|A variety of sweet potato that has light colored skin and lavender flesh and is of Japanese and Chinese origin. The potato has a sweet flavor with a creamy texture and is a good source of vitamin C. It can be cooked by roasting or boiling and is used in sweet and savory dishes such as breads, pies, tempura, croquettes, and stew. It is very popular in Hawaii to flavor ice cream with Okinawan potatoes.|
The Okinawan sweet potato is mainly grown in Hawaii where it was first introduced in the 17th century. It is not well-known on the mainland but some are grown in California. They can be found in specialty markets on the West Coast. It is also known as Tumai Kuru or Beni Imo.
The Okinawan sweet potato is often confused with another sweet potato that has red skin and a deep purple flesh, which is grown on Molokai. The Okinawan is also often mistaken for the Filipino purple yam, ube, which actually has a closer resemblance to the sweet potato grown on Molokai that has deep purple flesh.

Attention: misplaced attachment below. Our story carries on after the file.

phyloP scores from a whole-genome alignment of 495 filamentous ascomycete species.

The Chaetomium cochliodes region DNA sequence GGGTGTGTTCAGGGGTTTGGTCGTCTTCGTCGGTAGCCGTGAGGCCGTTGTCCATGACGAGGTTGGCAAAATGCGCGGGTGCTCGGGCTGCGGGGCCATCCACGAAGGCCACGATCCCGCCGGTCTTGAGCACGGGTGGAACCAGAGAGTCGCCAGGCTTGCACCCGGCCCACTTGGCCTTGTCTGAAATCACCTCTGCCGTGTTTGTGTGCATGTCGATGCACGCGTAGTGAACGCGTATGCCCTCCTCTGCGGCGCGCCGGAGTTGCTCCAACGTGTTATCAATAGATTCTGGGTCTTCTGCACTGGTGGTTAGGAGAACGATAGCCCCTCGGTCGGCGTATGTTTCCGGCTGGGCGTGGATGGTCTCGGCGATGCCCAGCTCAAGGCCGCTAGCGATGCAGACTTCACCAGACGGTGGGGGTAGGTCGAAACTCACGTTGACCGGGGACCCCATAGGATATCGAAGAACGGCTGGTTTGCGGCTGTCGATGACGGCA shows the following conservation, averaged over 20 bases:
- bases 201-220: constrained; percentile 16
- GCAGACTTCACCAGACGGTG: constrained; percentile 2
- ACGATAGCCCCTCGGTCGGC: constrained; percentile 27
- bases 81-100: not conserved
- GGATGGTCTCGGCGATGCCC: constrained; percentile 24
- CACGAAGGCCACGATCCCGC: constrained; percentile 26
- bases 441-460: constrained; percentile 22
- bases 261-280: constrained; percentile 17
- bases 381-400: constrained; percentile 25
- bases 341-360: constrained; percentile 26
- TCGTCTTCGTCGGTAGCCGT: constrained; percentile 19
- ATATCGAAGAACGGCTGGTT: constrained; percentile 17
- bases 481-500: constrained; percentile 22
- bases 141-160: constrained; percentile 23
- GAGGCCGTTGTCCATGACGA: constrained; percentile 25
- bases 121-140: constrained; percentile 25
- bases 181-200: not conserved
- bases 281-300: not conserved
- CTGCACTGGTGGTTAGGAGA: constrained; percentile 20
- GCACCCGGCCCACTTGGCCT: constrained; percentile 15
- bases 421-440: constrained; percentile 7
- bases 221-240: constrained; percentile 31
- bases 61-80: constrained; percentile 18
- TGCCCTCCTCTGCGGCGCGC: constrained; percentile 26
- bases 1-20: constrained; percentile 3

When selecting, choose those that are firm and small to medium in size, avoiding those that have shriveled skins, soft spots, or blemishes. They should have a fresh smell and not be musty. Select potatoes that are similar in size to provide for even cooking. They should be stored in a cool, dark, dry place and used as soon as possible after purchasing. In warm weather climates, such as in Hawaii, the potatoes will sprout quickly so it may be necessary to refrigerate them, but do not refrigerate for more than five days.